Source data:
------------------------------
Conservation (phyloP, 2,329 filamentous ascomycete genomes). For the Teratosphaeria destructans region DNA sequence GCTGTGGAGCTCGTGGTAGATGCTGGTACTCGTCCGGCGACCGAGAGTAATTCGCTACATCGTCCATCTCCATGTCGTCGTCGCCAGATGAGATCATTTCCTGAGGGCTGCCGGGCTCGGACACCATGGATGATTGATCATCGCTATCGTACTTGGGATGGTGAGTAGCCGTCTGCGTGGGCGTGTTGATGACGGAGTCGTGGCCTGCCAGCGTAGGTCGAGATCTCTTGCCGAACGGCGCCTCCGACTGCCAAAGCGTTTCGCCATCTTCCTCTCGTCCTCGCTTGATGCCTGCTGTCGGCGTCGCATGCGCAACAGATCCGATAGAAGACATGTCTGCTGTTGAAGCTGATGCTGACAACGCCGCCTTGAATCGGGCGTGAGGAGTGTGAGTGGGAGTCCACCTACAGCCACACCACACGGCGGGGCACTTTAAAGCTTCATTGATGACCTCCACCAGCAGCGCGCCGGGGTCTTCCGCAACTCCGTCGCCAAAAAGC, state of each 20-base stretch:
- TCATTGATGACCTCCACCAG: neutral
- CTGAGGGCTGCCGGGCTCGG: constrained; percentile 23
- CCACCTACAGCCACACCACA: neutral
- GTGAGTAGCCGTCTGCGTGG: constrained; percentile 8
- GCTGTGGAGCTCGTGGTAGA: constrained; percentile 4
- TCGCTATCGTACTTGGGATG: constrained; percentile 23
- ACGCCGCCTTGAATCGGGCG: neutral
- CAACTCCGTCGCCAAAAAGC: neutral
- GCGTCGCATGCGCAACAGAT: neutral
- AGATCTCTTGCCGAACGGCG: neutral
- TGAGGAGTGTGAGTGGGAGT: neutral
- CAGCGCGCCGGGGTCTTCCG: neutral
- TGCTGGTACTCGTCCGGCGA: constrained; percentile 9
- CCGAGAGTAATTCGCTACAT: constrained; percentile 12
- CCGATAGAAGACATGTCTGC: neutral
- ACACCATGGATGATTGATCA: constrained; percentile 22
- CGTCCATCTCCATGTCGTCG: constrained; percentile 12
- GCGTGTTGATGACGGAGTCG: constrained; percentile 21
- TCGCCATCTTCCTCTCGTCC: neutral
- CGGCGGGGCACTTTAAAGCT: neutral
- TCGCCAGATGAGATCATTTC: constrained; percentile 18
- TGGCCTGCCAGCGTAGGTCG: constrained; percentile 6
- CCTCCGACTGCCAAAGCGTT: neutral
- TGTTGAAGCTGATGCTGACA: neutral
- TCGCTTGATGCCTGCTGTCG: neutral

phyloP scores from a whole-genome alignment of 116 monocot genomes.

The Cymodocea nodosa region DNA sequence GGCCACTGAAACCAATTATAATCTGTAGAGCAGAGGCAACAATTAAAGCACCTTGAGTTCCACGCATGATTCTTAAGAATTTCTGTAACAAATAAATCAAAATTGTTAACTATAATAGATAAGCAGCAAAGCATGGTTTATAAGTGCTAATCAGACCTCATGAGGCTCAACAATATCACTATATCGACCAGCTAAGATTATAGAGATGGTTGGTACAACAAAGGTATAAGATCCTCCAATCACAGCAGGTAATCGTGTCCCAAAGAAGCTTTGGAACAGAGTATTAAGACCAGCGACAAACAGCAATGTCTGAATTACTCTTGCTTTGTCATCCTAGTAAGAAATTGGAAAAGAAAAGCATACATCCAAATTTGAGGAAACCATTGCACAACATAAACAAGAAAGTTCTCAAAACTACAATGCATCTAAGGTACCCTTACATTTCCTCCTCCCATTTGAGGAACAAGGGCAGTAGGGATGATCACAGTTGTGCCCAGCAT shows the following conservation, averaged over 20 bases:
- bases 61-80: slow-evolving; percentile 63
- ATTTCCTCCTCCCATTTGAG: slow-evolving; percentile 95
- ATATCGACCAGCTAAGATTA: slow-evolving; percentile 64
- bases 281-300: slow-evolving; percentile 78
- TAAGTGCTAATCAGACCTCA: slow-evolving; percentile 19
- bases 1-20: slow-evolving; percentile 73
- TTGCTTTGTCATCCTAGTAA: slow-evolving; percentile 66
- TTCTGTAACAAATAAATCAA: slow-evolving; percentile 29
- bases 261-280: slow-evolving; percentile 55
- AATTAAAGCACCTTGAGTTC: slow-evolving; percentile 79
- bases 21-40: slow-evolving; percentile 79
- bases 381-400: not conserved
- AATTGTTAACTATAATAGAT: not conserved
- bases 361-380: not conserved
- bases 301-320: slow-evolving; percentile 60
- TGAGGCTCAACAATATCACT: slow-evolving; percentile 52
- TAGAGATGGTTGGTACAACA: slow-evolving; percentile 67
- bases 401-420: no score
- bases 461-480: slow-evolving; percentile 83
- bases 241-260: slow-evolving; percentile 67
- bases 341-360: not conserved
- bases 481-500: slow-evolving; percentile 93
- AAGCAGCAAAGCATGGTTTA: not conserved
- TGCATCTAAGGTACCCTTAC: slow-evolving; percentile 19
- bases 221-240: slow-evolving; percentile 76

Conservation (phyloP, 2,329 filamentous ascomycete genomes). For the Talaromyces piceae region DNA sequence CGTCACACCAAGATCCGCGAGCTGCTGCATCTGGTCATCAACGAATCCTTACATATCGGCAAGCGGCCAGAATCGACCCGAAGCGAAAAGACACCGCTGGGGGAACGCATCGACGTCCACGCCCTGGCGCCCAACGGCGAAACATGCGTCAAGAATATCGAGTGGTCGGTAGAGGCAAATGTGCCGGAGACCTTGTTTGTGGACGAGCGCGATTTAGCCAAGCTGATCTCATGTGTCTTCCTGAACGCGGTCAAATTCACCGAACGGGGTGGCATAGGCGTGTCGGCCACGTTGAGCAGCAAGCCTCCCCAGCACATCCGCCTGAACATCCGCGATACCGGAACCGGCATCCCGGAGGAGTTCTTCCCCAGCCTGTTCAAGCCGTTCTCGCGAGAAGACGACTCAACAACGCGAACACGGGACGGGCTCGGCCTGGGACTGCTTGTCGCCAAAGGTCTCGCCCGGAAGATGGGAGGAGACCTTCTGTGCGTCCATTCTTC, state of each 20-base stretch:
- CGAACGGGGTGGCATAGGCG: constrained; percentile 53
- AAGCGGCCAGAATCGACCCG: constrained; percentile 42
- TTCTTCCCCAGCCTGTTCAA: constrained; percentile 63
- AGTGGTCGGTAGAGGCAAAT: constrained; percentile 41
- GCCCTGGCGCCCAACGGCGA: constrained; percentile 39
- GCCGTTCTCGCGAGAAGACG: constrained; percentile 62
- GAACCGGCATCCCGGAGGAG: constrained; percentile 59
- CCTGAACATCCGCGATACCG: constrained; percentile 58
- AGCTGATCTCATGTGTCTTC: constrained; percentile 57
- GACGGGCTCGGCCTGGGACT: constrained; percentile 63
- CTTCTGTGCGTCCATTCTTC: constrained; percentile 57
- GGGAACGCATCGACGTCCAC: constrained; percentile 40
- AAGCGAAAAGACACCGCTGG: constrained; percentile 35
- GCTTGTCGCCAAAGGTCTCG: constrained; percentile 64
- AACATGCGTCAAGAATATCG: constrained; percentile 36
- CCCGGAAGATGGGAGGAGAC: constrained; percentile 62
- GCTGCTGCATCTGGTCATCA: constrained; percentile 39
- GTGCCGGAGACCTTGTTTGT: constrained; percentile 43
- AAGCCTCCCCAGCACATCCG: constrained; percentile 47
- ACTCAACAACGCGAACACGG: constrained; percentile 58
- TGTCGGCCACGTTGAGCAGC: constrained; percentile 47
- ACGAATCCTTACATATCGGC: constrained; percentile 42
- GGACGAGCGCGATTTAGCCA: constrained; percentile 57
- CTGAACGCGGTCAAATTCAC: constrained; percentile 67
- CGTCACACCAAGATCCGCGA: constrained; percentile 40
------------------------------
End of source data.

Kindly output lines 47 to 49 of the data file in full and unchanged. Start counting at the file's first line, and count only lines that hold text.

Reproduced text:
- bases 461-480: slow-evolving; percentile 83
- bases 241-260: slow-evolving; percentile 67
- bases 341-360: not conserved